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Jonathan Pryce as Pope Francis

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The Two Popes took Netflix by storm. Telling the story of a tumultuous Vatican, this biographical drama stars Anthony Hopkins as Pope Benedict XVI and Jonathan Pryce as Pope Francis. Fans of the film raved about the actors’ resemblance to their characters, in particular Pryce’s uncanny similarities to Pope Francis.

Hopkins deserves an honorable mention for his turn as Benedict XVI, including his deep brow and low smile, but it’s Pryce’s jowliness and – to be frank – remarkably oval head that takes the cake. This incredible likeness wasn’t lost on the critics, either: Pryce received his first ever Oscar nomination, for Best Lead Actor, for his turn as then-Cardinal Jorge Mario Bergoglio.

James Franco as James Dean

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James Franco, who portrayed James Dean in the 2001 biographical TV series James Dean, bears a stark resemblance to his namesake. Franco went to extreme lengths to play Dean. He even took up smoking to truly inhabit the mind of the original rebel without a cause, and also learned how to ride a motorcycle, play guitar and do the conga.

Much was made of the resemblance between the Jameses in the marketing of the TV series, which featured a poster declaring that “James Franco is James Dean.” Franco would go on to win a Golden Globe for his efforts. “I isolated myself a lot during the filming,” Franco told TNT.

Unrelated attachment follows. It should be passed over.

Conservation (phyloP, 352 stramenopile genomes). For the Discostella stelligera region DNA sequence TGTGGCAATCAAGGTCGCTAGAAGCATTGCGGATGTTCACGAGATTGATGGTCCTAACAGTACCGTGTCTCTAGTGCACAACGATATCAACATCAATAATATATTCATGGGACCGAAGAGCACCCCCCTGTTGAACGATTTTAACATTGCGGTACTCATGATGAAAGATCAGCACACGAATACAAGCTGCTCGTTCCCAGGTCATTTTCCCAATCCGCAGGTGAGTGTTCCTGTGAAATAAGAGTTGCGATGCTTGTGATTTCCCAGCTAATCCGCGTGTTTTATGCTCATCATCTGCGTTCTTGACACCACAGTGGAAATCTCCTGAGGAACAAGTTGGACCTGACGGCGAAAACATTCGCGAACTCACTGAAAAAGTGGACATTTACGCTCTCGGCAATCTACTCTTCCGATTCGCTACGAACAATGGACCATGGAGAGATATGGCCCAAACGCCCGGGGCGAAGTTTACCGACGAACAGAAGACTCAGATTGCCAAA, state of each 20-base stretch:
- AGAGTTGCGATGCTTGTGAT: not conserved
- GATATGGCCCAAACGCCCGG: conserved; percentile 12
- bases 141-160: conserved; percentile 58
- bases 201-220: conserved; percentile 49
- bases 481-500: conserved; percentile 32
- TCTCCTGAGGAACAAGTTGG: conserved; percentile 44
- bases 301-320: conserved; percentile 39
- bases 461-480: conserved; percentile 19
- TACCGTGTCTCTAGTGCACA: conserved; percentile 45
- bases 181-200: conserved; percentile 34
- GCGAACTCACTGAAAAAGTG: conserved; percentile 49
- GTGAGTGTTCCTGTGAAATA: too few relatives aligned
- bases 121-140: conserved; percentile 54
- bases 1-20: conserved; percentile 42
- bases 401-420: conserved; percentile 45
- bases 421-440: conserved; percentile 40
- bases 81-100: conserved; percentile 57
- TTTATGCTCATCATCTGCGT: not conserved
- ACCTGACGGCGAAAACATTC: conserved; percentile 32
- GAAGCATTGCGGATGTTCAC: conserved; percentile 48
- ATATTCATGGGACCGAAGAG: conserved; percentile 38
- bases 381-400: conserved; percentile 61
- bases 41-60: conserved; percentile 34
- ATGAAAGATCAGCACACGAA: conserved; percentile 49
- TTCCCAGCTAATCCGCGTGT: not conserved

Michelle Williams as Marilyn Monroe


Marilyn Monroe was, and remains, one of the world’s most famous figures. A symbol of sexual liberation in the 50s and 60s and one of the most famous pin-ups ever, it’s fair to say Monroe is a big part to fill. Michelle Williams is a perfect fit. Other actors had apparently been considered, including Amy Adams and Scarlett Johansson, but Williams was the only one that producers ever met with.

In addition to typical research for the role, which included reading biographies and watching Monroe’s work, Williams gained weight to simulate Monroe’s iconic figure. “Unfortunately, it went right to my face,” Williams continues in Vogue. Instead, in order to achieve Monroe’s body, foam padding was used.

Simon Ward as Winston Churchill


Many actors have played the legendary British leader as an older man – Gary Oldman in Darkest Hour, Albert Finney in The Gathering Storm – but the likeness of actor Simon Ward to a young Winston Churchill is hard to deny. Directed by Richard Attenborough, 1972’s Young Winston was adapted from the celebrated wartime leader’s memoir of his early years, which was published in 1930.

Churchill himself approached producer Carl Foreman regarding an adaptation of his memoir, having been impressed by Guns of Navarone. Initially, Foreman picked Thoroughly Modern Millie actor James Fox for the part. After production stalled for several years, Ward was chosen instead, not least for his resemblance to Churchill in his salad days.

Ashton Kutcher as Steve Jobs


In the five years following the death of Apple mogul Steve Jobs in 2011, two rival films about his life appeared. One, directed by Danny Boyle and written by Aaron Sorkin, earned critical acclaim and a whole host of golden statuettes. The other did not. And yet, for our money, it’s the lesser film that was better cast.

In the immediate aftermath of Kutcher’s casting, reaction was distinctly mixed, the actor best known for comedy roles in TV shows including Two and a Half Men and That 70s Show.

But it’s undeniable that Kutcher bears more than a passing resemblance to a young Steve Jobs, whether or not he was able to bring the dramatic gravitas required. Fassbender, who next took up the role, once said that he “studied Ashton Kutcher” in preparation for his performance as Jobs. Admittedly, this was said with something of a sarcastic smile.

O’Shea Jackson Jr. as Ice Cube